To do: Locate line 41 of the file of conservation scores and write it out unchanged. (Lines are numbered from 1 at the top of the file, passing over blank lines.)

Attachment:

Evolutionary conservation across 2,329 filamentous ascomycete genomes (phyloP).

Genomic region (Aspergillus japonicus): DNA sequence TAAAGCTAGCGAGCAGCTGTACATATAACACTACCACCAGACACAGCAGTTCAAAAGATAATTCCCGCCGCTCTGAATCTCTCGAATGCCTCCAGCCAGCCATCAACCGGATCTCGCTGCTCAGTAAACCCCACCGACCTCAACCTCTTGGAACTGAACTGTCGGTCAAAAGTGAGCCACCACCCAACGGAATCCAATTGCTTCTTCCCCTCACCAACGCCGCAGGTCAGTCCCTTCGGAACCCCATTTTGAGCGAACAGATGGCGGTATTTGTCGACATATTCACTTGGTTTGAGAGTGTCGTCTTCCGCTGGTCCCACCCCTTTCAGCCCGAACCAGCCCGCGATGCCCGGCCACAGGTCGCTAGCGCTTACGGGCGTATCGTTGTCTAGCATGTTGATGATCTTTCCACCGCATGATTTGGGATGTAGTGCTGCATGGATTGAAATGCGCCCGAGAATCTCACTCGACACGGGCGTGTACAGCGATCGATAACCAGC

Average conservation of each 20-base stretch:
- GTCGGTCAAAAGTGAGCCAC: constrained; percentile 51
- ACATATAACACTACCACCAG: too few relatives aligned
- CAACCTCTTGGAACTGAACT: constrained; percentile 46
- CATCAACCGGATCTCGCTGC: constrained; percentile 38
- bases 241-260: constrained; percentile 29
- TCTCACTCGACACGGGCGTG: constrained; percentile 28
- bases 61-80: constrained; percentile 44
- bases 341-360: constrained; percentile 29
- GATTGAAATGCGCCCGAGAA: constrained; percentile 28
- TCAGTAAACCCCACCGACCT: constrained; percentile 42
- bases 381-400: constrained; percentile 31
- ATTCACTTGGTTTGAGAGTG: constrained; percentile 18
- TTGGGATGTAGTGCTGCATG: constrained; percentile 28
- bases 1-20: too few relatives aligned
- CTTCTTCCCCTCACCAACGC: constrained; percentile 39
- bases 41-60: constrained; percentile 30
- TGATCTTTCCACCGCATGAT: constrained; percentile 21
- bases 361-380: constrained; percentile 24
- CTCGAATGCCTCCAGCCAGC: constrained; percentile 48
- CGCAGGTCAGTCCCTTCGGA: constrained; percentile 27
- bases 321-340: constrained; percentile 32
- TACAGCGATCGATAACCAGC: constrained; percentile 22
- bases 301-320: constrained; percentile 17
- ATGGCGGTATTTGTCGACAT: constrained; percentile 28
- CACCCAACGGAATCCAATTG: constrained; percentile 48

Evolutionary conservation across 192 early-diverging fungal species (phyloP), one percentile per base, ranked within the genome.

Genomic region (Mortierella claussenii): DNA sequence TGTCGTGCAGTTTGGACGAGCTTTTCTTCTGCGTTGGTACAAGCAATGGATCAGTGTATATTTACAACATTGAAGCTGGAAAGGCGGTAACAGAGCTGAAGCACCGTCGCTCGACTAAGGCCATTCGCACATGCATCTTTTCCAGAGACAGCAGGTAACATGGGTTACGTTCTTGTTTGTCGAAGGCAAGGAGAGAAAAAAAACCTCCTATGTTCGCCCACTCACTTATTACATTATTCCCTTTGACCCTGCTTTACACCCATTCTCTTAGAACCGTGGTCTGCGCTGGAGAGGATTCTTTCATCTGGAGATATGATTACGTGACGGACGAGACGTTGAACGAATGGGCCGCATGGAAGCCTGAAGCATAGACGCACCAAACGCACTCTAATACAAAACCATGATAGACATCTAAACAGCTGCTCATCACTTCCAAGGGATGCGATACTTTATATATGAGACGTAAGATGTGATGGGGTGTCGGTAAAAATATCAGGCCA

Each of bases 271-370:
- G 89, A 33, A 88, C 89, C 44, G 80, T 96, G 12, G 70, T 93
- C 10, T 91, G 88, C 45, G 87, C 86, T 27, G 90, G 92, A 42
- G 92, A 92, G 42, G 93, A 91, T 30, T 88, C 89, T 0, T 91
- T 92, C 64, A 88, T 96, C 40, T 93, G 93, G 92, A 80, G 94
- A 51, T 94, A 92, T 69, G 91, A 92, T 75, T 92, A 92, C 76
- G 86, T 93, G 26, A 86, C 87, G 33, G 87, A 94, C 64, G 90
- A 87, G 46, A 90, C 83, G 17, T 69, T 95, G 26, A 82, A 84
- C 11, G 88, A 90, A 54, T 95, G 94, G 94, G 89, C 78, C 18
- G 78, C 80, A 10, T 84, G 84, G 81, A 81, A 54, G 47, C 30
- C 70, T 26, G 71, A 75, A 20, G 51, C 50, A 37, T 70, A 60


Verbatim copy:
- C 70, T 26, G 71, A 75, A 20, G 51, C 50, A 37, T 70, A 60